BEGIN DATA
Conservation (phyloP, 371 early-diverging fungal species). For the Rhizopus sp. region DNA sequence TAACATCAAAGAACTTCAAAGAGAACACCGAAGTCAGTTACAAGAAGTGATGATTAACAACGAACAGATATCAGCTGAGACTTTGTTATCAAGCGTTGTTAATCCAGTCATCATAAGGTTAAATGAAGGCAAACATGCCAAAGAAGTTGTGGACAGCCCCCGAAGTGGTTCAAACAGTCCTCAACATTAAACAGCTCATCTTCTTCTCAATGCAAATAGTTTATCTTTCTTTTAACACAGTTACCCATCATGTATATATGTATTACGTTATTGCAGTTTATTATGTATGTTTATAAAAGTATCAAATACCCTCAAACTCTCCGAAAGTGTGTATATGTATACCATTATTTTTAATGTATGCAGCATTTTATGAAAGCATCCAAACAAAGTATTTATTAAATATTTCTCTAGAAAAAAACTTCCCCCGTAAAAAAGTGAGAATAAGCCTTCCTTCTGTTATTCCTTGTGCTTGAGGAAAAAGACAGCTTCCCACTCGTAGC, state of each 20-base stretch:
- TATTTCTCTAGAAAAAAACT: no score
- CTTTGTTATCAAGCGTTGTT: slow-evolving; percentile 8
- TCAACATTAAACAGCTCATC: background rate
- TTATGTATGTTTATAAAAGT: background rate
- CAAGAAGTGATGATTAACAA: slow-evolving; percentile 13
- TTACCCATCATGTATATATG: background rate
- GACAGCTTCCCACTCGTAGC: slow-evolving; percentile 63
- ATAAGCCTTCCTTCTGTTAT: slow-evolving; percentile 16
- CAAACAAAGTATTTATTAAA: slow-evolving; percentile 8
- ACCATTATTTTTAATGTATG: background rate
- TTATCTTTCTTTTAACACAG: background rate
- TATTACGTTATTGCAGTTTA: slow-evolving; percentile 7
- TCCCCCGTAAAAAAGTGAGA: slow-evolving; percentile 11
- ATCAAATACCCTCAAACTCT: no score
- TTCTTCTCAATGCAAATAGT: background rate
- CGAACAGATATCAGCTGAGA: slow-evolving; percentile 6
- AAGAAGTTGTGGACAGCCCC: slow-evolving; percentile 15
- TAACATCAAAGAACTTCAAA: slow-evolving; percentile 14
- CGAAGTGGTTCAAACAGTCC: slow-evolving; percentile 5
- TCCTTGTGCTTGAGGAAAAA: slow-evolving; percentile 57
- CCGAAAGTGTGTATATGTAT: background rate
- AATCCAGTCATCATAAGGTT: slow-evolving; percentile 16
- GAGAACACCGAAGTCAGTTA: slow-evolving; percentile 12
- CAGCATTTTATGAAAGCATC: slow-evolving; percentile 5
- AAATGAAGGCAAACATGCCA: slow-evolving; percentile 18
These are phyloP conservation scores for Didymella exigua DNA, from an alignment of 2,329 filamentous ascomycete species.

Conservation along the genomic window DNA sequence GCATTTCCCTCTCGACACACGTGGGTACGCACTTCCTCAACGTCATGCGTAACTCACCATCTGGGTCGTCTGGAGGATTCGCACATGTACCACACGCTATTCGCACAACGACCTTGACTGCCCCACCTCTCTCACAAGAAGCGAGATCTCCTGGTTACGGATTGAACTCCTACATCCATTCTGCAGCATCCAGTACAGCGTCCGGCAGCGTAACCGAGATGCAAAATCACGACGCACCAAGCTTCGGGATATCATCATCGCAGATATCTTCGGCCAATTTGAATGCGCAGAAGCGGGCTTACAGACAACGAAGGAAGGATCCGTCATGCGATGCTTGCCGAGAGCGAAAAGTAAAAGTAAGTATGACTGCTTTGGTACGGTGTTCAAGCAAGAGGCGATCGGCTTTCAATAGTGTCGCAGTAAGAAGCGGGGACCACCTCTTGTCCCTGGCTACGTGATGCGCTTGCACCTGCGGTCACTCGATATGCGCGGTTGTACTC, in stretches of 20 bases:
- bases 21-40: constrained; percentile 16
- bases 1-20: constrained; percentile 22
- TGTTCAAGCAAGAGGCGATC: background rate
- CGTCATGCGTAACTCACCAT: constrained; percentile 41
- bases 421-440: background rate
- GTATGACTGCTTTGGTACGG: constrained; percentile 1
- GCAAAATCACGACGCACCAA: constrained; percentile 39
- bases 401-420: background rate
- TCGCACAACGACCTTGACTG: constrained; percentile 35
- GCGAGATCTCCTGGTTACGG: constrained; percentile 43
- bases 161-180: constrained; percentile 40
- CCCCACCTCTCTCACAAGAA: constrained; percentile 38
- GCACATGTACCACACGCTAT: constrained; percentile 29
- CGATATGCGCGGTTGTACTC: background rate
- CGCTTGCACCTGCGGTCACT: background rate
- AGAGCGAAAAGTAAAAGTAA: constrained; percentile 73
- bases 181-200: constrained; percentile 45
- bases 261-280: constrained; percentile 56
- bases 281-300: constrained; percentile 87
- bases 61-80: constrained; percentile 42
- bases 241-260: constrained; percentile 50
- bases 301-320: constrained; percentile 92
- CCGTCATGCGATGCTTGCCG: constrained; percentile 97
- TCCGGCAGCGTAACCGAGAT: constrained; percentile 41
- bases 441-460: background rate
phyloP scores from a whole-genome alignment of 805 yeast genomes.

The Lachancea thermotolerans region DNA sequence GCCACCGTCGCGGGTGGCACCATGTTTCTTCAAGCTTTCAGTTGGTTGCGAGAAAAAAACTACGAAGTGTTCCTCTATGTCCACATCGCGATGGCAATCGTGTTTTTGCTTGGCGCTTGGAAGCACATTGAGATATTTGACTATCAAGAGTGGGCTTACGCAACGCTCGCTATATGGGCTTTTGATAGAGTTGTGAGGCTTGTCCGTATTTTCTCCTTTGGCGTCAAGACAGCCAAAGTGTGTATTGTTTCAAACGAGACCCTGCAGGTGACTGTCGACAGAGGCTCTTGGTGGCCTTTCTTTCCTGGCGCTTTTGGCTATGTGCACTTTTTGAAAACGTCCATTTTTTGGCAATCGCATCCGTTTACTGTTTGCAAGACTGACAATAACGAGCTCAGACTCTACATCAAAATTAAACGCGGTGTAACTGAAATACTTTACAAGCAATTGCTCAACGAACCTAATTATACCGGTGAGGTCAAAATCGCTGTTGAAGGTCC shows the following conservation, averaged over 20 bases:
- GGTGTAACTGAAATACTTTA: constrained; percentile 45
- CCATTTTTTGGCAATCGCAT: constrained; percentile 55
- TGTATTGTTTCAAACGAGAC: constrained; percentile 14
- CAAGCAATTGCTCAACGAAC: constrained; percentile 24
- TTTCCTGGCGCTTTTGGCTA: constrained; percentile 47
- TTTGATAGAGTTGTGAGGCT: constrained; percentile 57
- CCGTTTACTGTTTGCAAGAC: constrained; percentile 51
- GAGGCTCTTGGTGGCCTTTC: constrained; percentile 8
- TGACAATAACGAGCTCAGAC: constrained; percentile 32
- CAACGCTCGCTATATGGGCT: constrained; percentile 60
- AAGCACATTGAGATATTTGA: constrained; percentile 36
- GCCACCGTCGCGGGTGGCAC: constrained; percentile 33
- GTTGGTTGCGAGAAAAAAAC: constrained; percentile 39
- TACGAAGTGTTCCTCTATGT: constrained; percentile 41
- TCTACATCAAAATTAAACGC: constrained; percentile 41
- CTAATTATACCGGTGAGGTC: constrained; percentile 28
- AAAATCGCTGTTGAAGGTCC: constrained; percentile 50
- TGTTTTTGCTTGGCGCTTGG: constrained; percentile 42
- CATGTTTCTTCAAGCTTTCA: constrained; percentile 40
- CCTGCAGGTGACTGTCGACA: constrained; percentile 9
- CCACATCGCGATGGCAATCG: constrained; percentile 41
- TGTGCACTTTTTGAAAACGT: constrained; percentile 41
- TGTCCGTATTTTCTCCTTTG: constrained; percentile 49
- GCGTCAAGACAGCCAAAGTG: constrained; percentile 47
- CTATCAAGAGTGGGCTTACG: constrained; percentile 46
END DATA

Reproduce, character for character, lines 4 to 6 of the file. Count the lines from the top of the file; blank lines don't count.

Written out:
- TCAACATTAAACAGCTCATC: background rate
- TTATGTATGTTTATAAAAGT: background rate
- CAAGAAGTGATGATTAACAA: slow-evolving; percentile 13